While this can happen with other types of seeds like tomatoes or peppers etc it is much less likely in those varieties it is much less common as they are self-pollinating. The issue is much more prevalent in varieties that have both male and female flowers. Now all is not lost people! Number 1 holy crap you created a new vegetable! Try it out see how it tastes! Number 2 there are precautions you can take to avoid this.
So now you either want to know the precautions or have Frankenstein dreams and want to go out and make new squash/melon varieties. Either way, power to you. But I am going to assume you want to know the precautions. So let’s take a second to discuss.
The key is in having control, that said, you are most likely going to need to get up early. Why? Well, you are going to have to beat the bees and other pollinators to the female flowers. So you are going to have to get out there bright and early and hand pollinate those female flowers with the pollen from the male flowers of the same type. Then you can tie up the female flowers to make sure no other pollen gets in. Also, you should do this more than once. I go into the process in more detail in my post on How to hand pollinate squash. I also have a video there for you visual learners. Did I mention I started my own YouTube channel?
Protect self-pollinating plants from cross-pollination
You may be wondering why you would even need to do this. As I explained above, cross-pollination is very likely in monoecious plants (ie: those with male and female flowers) which is obviously not the case with self-pollinating varieties. So why bother? While cross-pollination is much less likely in self-pollinating plants such as tomatoes, peppers, beans and peas it can still happen. I mean the bees and other pollinators still visit those flowers so there is the chance other pollen is introduced.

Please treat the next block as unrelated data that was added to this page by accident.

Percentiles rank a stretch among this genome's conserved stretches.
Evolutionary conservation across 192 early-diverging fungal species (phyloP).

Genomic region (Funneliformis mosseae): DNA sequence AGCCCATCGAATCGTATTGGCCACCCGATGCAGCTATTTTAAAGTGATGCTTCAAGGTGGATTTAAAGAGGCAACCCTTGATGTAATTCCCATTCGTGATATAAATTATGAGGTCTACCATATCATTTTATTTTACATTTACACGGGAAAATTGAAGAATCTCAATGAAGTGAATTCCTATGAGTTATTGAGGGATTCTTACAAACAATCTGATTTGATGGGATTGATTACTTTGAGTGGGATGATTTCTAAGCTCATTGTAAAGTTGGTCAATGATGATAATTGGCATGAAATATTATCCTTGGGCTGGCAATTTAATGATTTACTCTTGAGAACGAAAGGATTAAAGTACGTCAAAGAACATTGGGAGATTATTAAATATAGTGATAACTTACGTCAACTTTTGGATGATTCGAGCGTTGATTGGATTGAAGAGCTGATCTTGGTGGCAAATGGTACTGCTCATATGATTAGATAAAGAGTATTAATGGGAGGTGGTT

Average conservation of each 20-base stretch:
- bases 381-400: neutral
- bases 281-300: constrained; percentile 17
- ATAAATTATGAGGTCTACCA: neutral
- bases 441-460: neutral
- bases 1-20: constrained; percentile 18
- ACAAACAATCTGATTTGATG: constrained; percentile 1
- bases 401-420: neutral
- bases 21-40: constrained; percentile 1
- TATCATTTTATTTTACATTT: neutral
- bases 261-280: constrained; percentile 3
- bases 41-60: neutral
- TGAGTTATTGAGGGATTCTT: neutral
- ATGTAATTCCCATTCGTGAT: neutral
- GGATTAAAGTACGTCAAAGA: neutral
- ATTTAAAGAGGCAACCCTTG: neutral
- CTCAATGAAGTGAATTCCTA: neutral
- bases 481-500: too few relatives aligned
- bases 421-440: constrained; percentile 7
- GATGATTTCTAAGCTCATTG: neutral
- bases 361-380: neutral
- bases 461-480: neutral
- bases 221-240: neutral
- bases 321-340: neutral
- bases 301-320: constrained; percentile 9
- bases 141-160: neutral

Luckily this is VERY easy to prevent in self-pollinating varieties. All you need are some blossom bags. What are these? Well, they are just little draw-string bags that you put around some blossoms BEFORE they open. That way you know 100% that they will not have any other pollen coming into contact with the flowers. This also means you can be sure that the seeds from those fruits will be true to type. Just give those branches a little wiggle/shake when you walk by. to encourage pollination.
I would also do this to more than one bloom set, just in case you run into any blossom drop. Oh and blossom bags are super easy to make, so stay tuned for a little DIY. If you are not feeling up to a sewing DIY (but it is one of the vintage/homesteading skills you should master) then not to worry you can easily buy some blossom bags online.
So there you have it, how to save seeds and money! If you add in joining a seed exchange then you are definitely on your way to self-sufficiency. Let me know in the comments below what seeds you are saving from your garden this year. Also if you are looking for a specific variety of seed and have seeds to trade, check out my list of heirloom seeds. I’m always looking to trade for new varieties!